The weather is so changeable at present - it was very windy and rained last night, but this morning was clear, dry and still. Squiffany and I had breakfast and she wanted to watch television, and CITV was having a Horrid Henry morning, which could not possibly be bettered, so I left her there and went out to meet Dave. She came out later to see us, and asked about the mortar. I explained that it was used to stick the bricks together, like icing in a cake. Dave said he'd been going to say glue. When the Sage brought another pailful of mortar, he tipped it out of the bucket to fall "like a cowpat", he said. Dave and I agreed we'd have described it as cake mix.
We had a good morning and it was warm in the sun. The warmth of autumn, not summer, though. Dave worked on the end pillar and I worked on the two courses needed to make the wall level all along, except for the middle pillar.
Poor photos, I'm afraid, but to take a more direct shot from the drive meant looking straight at the sun. You can see that we've put the ornamental blocks in place. If we get any more work done this autumn, we'll start on them. Our priority is to complete the pillar if possible, but Dave and I worked out various contingency plans - in fact, a gate could be hung from the pillar as it is, if necessary. There's no realistic possibility of the job being completed this year.
When we'd finished, the Sage went to fetch something to show Dave. And here it is for you to see as well.
A little china cygnet, made about 230 years ago and still in perfect condition. I love it. It was last sold 24 years ago, and its (damaged) pair was sold too as a separate lot. Those are the only two that I know of, though there are a few plain white swans about too.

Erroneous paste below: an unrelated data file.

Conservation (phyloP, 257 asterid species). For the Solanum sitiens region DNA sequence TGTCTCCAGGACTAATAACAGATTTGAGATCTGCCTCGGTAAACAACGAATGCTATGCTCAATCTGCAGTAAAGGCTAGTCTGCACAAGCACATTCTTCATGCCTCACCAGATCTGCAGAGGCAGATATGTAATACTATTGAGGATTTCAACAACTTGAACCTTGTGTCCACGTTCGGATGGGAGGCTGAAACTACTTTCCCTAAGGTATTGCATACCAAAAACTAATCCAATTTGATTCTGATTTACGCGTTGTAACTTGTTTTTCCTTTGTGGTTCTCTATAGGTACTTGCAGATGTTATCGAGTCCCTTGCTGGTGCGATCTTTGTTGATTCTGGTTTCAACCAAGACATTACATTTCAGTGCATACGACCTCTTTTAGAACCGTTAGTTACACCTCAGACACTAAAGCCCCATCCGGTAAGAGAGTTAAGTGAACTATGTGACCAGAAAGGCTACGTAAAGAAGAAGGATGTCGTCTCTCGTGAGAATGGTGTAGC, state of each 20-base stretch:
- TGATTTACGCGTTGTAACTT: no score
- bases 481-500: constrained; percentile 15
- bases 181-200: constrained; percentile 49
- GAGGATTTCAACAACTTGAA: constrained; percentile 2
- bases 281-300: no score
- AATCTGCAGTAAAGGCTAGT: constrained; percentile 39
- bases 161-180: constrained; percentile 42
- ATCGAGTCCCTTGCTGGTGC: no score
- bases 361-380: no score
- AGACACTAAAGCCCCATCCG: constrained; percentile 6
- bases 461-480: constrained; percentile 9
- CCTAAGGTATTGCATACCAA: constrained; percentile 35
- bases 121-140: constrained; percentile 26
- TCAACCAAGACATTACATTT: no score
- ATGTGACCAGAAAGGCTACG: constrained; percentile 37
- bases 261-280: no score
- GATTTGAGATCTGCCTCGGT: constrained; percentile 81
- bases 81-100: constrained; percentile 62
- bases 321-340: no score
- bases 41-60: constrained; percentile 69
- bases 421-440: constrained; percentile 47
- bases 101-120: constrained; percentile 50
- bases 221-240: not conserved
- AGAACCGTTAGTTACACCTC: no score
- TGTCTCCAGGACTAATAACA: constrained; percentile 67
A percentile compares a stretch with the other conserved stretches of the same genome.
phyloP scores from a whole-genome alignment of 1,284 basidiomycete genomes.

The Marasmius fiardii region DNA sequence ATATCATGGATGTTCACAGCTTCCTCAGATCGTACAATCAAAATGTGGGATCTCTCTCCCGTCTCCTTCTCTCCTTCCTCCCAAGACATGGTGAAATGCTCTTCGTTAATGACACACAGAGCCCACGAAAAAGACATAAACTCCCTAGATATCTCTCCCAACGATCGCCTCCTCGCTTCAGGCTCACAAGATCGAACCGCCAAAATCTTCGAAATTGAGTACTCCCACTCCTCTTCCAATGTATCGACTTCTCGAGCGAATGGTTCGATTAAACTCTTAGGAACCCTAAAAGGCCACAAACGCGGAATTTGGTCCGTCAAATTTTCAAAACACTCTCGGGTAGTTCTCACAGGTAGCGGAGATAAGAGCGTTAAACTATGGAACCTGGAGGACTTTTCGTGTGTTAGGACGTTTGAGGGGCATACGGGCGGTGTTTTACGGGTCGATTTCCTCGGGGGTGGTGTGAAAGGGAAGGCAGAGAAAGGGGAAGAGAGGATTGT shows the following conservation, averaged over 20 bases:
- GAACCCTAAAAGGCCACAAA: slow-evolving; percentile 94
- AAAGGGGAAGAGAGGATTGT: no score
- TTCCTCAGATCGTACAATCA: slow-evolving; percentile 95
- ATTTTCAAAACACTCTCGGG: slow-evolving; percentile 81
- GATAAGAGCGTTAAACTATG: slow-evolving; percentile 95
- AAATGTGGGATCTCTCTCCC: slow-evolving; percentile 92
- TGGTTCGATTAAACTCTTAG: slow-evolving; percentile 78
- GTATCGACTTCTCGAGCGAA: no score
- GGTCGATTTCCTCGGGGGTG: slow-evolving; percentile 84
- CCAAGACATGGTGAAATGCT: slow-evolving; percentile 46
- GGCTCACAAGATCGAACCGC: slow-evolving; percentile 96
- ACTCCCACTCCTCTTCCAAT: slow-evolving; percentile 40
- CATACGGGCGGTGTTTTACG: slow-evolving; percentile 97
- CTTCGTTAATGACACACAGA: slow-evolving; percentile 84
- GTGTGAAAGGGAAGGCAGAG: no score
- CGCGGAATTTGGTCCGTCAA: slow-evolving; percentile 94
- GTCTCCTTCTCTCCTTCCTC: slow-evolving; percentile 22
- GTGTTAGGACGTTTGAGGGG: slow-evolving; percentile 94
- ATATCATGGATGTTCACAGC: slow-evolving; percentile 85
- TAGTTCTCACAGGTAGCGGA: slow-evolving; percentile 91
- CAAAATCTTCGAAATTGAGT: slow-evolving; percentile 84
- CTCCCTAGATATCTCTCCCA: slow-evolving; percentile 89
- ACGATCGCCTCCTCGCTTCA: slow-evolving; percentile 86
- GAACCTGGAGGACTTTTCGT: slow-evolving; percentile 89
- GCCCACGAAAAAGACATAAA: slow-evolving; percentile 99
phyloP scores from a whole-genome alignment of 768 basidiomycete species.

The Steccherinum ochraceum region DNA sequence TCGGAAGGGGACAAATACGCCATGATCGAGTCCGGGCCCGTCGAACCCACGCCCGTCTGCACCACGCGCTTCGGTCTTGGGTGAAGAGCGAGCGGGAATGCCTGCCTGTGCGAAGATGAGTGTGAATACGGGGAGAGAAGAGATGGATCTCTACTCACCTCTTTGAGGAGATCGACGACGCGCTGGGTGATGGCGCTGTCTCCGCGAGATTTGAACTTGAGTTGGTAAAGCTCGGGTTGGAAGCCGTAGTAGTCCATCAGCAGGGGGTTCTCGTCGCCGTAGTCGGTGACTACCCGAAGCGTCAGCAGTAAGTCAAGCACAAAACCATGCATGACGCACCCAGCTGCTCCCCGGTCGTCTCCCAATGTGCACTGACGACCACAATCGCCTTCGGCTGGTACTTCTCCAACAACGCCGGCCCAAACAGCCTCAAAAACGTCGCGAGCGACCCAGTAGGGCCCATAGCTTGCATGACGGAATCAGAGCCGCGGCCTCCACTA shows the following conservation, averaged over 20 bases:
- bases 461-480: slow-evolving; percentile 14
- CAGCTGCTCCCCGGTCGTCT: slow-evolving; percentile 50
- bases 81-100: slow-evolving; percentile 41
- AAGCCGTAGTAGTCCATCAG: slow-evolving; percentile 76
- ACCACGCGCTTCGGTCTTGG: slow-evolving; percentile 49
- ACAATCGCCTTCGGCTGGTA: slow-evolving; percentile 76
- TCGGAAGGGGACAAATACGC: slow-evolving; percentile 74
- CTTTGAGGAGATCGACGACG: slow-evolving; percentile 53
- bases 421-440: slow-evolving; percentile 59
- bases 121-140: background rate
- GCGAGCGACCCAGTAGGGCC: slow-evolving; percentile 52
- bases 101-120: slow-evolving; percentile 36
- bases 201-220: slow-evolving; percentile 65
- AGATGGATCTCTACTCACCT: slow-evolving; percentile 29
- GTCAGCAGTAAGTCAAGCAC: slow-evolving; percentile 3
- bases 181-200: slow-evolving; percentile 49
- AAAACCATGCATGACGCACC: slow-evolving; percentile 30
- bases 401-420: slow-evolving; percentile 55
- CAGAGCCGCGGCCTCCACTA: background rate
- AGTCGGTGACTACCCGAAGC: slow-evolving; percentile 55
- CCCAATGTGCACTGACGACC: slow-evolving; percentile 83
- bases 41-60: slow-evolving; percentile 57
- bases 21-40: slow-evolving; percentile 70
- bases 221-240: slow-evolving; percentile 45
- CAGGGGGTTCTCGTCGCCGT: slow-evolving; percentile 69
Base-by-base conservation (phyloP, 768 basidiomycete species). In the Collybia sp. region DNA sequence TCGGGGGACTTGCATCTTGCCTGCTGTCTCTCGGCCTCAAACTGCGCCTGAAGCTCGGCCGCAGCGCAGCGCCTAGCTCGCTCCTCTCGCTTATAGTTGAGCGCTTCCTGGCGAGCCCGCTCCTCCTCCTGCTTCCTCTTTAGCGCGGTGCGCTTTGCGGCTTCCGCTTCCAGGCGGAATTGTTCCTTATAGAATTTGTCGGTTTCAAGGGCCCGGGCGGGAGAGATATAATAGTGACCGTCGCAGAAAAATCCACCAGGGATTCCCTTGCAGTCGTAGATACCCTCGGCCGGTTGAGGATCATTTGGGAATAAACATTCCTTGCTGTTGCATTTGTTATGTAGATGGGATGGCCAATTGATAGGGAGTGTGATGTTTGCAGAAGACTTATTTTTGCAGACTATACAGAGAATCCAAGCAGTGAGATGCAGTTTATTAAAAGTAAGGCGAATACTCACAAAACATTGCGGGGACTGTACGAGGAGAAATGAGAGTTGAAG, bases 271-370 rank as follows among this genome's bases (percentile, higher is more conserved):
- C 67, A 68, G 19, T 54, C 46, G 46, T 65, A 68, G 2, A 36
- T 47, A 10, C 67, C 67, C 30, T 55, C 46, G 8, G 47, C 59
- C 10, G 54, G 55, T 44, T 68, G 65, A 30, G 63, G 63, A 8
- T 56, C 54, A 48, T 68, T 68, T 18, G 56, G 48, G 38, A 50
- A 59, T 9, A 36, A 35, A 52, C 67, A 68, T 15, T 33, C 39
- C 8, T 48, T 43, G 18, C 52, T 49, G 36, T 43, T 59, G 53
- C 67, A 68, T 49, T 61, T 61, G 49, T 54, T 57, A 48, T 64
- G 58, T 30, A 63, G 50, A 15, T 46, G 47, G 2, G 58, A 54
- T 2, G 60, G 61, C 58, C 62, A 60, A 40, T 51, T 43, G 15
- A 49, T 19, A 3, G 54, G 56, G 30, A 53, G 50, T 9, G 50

I can't resist giving you a close-up shot. It is a lovely simple piece of china, finely moulded and beautifully painted.
So will you have 4 walls at various stages of completion? The swan is indeed lovely. Would like to have it.
The swan looks as if it has been well loved for 230 years.
If we had assistants holding golf umbrellas for us, and we worked every day for the rest of the month then we could probably finish the job.
I'm not really a ceramicist (?) but I love the swan. Where was he made?
Actually, looking at how much we've managed to build in just 46 half-days, a decent solid week's work should see it finished.
Not that we're likely to find 14 clear half-days between now and Christmas.
Well, it's all one wall really, Marion, but it has a break in it for a gate, so there are two separate constructions. The first small section is completed, also the longer piece you see in the background, and the stretch at right angles to it coming towards us has a pillar halfway down for strength.
Dave, let's go for it*
The swan was very much loved by the previous owner - if I remember, I'll tell you the story. It's a Lowestoft cygnet. It is exactly the same size and moulding as the swans, the only difference is the painting, but that makes all the difference!